Recent studies have even shown that the skin microbiome is a more accurate predictor of chronological age compared to the gut. Under this theory, a person’s microbiome could, at least hypothetically, be used to assess life expectancy. “Aging has a profound effect on the skin’s microflora in terms of species and numbers,” explains the team leading the SMiHA. “Human skin therefore presents an excellent system for establishing how changes in the microbiome influence biological age.”
That’s not to say that the microbiomes are the only cause of such conditions and diseases (genetics and lifestyle play a role, for example), but the disruption of our skin’s ecosystem is a contributing factor. Modern hygiene habits, including daily showers, are thought to play a role. Harsh skin care products are often blamed. Researchers from Finland found a correlation between an increasing prevalence of allergies and atopic conditions and declining biodiversity in urban areas.
However, just as everyday products have been linked to microbiome disruption, an increasing number of brands are launching products infused with prebiotics, probiotics, and postbiotics to balance this disruption.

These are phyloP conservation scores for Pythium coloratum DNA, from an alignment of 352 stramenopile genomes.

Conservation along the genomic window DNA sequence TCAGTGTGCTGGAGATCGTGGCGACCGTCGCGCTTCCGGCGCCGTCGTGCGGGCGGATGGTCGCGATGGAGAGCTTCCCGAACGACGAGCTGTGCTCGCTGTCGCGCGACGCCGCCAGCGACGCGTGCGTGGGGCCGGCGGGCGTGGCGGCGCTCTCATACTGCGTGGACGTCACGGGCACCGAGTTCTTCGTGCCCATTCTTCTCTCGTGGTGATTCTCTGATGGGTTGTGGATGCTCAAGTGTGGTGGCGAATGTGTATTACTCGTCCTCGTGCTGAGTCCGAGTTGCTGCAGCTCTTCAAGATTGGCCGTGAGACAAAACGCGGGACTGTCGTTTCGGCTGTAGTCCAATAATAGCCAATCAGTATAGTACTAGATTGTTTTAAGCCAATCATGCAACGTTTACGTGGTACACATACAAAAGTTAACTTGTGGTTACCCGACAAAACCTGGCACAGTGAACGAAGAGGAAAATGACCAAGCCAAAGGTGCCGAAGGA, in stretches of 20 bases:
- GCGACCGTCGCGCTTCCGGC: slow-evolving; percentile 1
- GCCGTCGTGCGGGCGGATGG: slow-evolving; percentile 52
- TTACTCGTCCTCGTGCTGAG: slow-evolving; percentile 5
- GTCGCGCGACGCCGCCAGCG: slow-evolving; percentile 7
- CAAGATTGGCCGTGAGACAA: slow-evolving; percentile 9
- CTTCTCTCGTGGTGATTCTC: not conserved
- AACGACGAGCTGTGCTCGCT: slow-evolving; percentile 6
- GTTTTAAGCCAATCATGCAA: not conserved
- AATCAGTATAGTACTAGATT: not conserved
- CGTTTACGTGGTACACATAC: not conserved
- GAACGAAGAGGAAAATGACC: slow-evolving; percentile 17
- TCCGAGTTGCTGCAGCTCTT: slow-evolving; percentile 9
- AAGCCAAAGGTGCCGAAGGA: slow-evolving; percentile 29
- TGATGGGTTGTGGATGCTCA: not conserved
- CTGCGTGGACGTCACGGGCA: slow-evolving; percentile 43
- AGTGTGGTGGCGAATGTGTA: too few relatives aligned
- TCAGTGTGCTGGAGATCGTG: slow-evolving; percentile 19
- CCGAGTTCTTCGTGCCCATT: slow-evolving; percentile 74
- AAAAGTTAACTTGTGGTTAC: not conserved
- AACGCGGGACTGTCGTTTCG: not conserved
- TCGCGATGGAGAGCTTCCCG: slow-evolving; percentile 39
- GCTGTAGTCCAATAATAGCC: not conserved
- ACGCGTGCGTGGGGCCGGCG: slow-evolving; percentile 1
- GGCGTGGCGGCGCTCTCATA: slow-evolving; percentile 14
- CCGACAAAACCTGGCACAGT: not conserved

While probiotics refer to “friendly” bacteria, and prebiotics are nutrients that feed these probiotics, postbiotics are what’s left in the process. The jury is still out on the benefits of topical probiotic and prebiotic skin care, largely due to the infancy of the research and the fact that the use of live bacteria in cosmetics is a regulatory sticking point, but postbiotics in skin products are already common.
Lactic acid, for example, found in standard skincare, is a fermentation byproduct of a probiotic called lactobacillus. When applied topically, it has been shown to moisturize, reduce signs of aging, and calm redness.